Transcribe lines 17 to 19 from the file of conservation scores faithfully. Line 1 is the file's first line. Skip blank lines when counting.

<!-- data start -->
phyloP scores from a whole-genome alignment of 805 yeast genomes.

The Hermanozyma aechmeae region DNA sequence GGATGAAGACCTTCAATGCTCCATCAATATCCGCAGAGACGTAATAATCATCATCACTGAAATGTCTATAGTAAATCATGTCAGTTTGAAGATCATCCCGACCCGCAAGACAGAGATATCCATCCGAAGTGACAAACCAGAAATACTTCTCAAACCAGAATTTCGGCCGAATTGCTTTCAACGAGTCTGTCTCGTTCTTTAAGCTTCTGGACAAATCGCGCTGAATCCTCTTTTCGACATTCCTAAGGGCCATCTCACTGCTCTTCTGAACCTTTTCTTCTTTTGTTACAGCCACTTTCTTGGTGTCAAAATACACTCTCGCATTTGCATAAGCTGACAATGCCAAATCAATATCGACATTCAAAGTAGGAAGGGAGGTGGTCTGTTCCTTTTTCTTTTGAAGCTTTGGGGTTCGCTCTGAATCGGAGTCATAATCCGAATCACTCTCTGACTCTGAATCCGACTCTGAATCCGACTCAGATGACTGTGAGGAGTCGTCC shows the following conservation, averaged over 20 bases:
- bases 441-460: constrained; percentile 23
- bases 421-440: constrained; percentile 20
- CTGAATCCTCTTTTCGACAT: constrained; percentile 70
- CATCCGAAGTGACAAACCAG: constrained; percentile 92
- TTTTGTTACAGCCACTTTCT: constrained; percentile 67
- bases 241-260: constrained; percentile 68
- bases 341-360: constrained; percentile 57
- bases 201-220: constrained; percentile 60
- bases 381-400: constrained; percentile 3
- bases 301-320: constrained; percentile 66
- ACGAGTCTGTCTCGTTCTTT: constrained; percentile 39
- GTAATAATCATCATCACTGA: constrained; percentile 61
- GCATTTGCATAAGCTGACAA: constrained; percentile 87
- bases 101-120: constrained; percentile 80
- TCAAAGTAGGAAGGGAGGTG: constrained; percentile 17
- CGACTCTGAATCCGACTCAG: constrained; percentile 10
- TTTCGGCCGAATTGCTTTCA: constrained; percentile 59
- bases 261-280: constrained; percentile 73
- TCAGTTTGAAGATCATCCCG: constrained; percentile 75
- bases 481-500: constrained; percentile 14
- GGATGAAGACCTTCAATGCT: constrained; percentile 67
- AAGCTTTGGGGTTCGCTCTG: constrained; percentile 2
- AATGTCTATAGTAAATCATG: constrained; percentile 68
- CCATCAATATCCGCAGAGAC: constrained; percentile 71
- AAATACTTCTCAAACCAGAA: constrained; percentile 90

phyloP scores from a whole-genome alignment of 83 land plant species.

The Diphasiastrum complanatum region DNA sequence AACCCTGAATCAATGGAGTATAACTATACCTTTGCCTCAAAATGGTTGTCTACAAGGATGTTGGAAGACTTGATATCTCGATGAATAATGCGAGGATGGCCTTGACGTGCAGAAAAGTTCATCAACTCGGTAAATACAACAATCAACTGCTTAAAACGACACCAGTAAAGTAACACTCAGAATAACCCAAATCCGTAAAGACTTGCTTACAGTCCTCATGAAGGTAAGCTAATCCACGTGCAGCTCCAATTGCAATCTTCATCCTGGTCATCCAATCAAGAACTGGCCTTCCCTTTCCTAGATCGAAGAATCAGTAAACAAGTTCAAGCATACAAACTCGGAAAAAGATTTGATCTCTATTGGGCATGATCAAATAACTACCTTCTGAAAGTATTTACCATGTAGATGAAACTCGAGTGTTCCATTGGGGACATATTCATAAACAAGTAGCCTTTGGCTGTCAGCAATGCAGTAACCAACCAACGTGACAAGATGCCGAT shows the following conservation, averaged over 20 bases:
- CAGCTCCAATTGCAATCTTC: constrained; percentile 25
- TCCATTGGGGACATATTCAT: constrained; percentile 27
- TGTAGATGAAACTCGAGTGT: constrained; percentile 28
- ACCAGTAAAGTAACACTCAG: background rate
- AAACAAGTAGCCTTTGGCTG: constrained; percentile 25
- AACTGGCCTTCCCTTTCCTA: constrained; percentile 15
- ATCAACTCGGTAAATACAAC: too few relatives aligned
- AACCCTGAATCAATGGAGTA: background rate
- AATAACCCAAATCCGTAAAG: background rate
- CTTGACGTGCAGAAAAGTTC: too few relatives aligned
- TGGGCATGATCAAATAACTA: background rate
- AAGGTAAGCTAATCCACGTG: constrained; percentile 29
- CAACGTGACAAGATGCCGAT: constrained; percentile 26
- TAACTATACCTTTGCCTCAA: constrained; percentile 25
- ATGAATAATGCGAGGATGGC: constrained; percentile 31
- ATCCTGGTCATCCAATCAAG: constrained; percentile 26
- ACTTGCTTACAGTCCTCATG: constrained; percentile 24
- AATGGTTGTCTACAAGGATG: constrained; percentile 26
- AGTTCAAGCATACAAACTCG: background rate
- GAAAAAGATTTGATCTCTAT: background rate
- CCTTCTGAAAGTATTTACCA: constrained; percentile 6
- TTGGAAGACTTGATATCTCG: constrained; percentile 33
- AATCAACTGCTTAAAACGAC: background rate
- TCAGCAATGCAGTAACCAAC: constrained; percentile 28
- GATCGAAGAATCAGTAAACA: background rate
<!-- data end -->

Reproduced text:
- TCAAAGTAGGAAGGGAGGTG: constrained; percentile 17
- CGACTCTGAATCCGACTCAG: constrained; percentile 10
- TTTCGGCCGAATTGCTTTCA: constrained; percentile 59